Rumours have circulated in the past fortnight not only that Manchester City were interested in acquiring Didier Drogba but that Chelsea were also considering selling him. With a transfer bid for Neymar of Brazil in the reckoning and the urge made public to trim the squad playing size, wage bill and transform the club into a self efficient business, it appeared Chelsea might actually sell one of their prized assets.
Drogba might have just had his most successful individual campaign for Chelsea in the previous season but he is 32 years old and his talents will surely start to wane soon enough. If Manchester City were willing to offer close to £20 million, even now in spite of the denial, it would be hard to believe that Chelsea would refuse the offer. As it stands, however, Chelsea have refused all the suggestions and intimated Didier Drogba is going to stay. The mere idea that Manchester City were capable and quite close to stealing one of Chelsea’s best players is revealing, in the least, and painful, at best. At what stage does the game cease to be dominated by money? It might not be a hard currency but the idea of loyalty and history, personal and collective, surely transcends a transfer fee and a bigger wage packet. For £20 million would Chelsea want to be known as the club that move their stars on? For an alleged 50% wage increase would Didier Drogba want to be known as a mercenary striker, adored by no one set of fans, and remembered for the transfer more than his success at Chelsea? Is it all about bank balances?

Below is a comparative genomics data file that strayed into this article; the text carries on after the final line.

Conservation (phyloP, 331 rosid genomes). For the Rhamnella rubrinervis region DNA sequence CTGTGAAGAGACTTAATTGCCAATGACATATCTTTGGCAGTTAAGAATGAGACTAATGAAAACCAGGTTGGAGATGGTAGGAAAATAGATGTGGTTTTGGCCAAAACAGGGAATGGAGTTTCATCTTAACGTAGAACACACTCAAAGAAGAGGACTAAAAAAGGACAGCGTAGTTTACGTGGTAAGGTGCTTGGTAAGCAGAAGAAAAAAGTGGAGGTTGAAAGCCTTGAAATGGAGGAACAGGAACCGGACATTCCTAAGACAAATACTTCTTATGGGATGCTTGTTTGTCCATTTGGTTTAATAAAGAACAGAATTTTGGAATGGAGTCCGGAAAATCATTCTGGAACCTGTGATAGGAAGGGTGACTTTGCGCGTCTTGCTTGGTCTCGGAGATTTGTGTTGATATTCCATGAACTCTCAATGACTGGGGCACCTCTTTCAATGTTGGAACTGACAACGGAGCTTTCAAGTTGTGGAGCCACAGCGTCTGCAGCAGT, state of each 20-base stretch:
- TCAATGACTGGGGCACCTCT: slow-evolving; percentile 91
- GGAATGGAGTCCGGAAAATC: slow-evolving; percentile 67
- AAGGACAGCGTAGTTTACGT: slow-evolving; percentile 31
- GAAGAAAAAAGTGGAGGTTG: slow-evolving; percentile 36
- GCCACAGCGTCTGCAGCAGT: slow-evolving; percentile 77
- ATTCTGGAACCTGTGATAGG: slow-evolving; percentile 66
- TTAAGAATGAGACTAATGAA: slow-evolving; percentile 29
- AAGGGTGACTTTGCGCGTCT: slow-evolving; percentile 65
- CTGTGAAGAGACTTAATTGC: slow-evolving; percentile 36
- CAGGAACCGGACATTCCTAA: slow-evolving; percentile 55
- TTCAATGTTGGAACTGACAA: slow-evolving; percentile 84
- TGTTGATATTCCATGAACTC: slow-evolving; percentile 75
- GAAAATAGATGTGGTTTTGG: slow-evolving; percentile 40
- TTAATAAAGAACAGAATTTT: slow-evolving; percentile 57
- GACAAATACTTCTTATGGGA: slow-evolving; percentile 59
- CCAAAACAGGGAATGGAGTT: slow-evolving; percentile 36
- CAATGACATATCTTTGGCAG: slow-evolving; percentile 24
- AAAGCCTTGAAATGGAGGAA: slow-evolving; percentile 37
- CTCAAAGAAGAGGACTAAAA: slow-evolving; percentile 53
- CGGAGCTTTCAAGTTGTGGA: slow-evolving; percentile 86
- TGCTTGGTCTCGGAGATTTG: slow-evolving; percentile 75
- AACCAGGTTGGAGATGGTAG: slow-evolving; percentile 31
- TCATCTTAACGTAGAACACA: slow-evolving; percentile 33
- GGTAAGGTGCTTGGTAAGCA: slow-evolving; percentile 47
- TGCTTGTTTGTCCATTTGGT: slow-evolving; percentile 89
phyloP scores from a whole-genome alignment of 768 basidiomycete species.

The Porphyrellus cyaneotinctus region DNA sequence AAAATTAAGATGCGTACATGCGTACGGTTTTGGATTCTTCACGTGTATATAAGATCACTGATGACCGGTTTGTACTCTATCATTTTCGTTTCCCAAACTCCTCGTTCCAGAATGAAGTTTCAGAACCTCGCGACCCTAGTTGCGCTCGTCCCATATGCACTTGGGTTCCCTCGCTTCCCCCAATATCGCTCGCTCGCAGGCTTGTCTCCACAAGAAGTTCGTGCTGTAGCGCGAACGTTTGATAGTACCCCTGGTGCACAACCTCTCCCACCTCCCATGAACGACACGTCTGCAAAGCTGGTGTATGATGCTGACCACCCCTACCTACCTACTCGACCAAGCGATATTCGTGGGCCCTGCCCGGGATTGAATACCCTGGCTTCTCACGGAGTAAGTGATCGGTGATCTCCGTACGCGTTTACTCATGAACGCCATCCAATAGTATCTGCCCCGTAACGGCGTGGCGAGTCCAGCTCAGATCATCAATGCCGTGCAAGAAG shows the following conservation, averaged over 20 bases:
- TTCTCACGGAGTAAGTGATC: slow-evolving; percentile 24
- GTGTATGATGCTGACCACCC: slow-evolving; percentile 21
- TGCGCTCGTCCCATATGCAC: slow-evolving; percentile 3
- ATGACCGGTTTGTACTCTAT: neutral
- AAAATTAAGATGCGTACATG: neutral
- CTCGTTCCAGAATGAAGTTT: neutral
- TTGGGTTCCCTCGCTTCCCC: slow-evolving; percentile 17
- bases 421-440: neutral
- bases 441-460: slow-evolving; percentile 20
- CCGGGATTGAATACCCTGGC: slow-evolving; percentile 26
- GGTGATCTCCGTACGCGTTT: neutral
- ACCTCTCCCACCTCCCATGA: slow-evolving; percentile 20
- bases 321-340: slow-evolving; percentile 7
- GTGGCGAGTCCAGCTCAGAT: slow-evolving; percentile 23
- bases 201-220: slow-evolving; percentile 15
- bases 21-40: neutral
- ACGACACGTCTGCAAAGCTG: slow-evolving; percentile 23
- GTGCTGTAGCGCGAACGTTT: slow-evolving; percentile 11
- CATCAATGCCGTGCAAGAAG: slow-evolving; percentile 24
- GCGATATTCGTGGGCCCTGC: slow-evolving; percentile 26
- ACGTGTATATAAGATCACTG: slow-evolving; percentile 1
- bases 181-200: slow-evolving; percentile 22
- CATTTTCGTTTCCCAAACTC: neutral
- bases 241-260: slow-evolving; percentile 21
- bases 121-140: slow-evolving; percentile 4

A large appeal of the game of football is it’s history but it appears, once money is involved, it becomes less important. Inevitably money forms much of the history and has lent as much, in some respects, to its creative process over time as goals and trophies. Football history is not just the goal Zinedine Zidane scored in the Champions League final against Bayer Leverkusen but it is also the record transfer fee Zidane set a couple of seasons earlier when he moved from Juventus to Real Madrid. If money were to end up being the dominant factor in the creation of football history then it becomes a case of the deepest pockets writes the greatest stories. The authors have no credibility in such a context.
The fact that Chelsea refused to sell and Didier Drogba, allegedly, ended up declining to go is a victory for football. Money can’t buy everything, although in football it comes close, and the game is better for that fact, not worse.